Troubling children's voices in research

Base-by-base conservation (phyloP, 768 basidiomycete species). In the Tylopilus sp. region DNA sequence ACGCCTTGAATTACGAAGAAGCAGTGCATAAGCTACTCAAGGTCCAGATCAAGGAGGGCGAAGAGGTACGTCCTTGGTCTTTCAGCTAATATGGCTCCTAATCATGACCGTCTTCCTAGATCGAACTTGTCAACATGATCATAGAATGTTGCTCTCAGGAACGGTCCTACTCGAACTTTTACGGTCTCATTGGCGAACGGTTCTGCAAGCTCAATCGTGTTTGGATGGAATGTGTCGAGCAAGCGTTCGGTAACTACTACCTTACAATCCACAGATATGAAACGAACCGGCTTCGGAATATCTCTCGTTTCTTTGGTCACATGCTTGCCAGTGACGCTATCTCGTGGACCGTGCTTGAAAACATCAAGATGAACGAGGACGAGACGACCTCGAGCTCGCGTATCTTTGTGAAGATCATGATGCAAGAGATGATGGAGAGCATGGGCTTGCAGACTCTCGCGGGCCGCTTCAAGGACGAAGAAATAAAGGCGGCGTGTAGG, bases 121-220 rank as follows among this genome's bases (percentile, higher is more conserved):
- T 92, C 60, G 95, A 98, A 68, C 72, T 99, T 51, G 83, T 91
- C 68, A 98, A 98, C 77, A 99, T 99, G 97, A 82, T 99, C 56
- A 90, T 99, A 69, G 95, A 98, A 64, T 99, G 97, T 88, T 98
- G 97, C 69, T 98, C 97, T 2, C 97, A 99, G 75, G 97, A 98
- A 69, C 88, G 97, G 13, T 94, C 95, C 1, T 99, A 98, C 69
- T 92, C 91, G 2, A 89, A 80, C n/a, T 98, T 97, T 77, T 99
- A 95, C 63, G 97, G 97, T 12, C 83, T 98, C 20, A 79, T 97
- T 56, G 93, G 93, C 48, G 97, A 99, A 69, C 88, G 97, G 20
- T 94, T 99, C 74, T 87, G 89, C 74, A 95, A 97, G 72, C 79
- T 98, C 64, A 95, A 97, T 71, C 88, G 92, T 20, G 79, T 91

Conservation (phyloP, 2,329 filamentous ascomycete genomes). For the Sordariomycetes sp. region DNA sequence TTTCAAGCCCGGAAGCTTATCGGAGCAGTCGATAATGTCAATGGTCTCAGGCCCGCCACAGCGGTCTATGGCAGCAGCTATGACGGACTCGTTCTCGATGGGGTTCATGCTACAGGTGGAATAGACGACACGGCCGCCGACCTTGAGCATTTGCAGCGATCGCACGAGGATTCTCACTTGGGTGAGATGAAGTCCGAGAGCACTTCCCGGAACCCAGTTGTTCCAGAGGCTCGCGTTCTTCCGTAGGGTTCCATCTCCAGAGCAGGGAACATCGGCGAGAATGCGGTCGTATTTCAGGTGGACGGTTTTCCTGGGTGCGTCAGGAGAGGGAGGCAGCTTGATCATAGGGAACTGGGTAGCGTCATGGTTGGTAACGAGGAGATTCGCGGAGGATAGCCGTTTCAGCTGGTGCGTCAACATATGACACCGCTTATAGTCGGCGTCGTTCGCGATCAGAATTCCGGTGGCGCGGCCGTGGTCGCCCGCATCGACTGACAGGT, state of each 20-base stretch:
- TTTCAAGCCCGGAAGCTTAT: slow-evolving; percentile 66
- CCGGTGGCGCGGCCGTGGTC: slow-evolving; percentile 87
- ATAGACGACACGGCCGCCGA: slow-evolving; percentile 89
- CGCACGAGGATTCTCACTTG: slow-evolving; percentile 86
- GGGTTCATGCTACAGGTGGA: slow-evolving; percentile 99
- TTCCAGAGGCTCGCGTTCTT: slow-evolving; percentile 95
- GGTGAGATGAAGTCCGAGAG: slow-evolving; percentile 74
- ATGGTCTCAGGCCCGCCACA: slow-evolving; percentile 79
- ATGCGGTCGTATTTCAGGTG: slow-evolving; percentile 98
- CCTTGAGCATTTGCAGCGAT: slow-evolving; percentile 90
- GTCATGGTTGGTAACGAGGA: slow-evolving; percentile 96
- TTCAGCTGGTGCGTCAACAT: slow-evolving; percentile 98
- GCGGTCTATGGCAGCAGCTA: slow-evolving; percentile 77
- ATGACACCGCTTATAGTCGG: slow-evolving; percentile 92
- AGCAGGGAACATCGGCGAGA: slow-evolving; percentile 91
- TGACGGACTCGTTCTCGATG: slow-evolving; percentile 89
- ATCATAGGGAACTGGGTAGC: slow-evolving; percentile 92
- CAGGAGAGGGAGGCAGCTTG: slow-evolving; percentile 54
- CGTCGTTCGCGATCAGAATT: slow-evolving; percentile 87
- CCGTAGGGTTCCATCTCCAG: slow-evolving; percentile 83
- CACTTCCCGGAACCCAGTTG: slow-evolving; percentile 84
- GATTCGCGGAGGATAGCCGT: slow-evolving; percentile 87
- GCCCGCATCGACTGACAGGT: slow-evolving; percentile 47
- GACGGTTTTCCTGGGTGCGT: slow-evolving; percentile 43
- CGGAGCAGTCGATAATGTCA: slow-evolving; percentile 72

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Contemporary Childhood Studies has celebrated the value of giving children a voice through research; children's voices have been used to establish their competence as members of society, as fully capable of reflecting and offering unique perspectives on their worlds; in short, as a means of recognising and establishing their agency. In this chapter, I draw on post-structuralist critiques of voice, which challenge its putative authenticity, treating it instead as a performative practice. I illustrate the value of troubling children's voices by looking at three features of voice ' the material, the contradictory and ambiguous and the silent ' which open up the possibilities for more nuanced and productive readings. From such a rethinking, children's voices escape the narrow confines of voiced utterances and enter a more fruitful conceptual space where we explore how children's voices happen.